+   +   +
               In the lives of these two men, we see one of the paradoxes of the Church:  her members are both saints and sinners.  The Church is the Body of Christ, but that body is made up of weak human beings.  In other words, the Church is a divine institution, but it is also a human institution.
               This is part of the mystery that Saint Paul is preaching to the members of the Church in Corinth, in our second reading.  He is trying to make clear to them that the members of the Church are both saints and sinners.  But in making this point, Saint Paul is careful to avoid the pitfall that is so easy to fall into spiritually:  to sit back and think about the people we know in the Church, and divvy them up into two groups:  this person, this person and this person are the saints (and I’ll put them on this side), while that person, that person and that other person and all well known to be sinners, so they’re way over there.  But if the Church is the Body of Christ, it cannot simply have all the sinners on one side and all the saints on the other, like some sort of person with a split personality (or Siamese twins).  Some would imply that sinner have no place at all in the Church:  they would say that if you sin, you’re no longer part of the Body of Christ.  But that is false.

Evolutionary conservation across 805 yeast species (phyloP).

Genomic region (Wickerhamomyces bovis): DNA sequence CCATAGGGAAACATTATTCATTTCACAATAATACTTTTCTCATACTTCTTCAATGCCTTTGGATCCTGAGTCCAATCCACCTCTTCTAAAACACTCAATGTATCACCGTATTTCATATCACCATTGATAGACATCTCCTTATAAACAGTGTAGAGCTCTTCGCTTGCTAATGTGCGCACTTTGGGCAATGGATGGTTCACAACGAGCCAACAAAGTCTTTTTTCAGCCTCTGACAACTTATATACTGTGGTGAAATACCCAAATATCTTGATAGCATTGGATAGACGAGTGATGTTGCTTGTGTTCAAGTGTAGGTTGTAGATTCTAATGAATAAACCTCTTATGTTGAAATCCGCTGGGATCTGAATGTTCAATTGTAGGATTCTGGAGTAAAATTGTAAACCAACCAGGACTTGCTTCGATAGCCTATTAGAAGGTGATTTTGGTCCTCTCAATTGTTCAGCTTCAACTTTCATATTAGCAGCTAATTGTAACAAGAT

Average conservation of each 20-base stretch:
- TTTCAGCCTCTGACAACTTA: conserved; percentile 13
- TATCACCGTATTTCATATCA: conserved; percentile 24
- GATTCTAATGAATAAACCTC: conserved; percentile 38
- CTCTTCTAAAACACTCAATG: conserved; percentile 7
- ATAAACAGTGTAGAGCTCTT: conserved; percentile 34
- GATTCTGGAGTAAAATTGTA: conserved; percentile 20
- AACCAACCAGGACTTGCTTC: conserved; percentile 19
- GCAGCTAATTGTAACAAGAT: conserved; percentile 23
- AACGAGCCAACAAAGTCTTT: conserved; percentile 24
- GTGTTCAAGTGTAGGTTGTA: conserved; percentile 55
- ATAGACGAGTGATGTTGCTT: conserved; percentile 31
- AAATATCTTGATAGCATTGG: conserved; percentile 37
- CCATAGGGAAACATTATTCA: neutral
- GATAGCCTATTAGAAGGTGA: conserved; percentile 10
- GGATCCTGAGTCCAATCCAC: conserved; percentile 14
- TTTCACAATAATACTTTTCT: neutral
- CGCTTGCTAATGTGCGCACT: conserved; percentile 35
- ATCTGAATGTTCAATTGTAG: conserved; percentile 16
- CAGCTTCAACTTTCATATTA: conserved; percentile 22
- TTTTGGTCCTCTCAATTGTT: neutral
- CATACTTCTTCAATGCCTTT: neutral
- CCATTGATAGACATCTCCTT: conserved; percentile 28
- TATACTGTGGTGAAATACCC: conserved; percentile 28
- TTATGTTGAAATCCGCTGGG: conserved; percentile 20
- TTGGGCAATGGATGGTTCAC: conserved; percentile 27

Each and every member of the Church—with the exception, of course, of the Blessed Virgin Mary—is both a saint and a sinner.  Every member of the Body of Christ has within himself or herself this pull between our desire to sin—a desire to isolate ourselves—and God’s call to us to be holy—God’s desire that we rise above our fallen nature.
               This is the truth Saint Paul is preaching to us:  Just as we have borne the image of the earthly one—Adam—, we shall also bear the image of the heavenly one—Jesus Christ.  We human beings, because of our fallen nature, are sinners:  we are children of Adam.  But God calls us to be more.  He calls us to bear the image of Christ.  But to do that, we have to reflect on what that image looks like.  With the eyes of faith, we have to gaze at that image.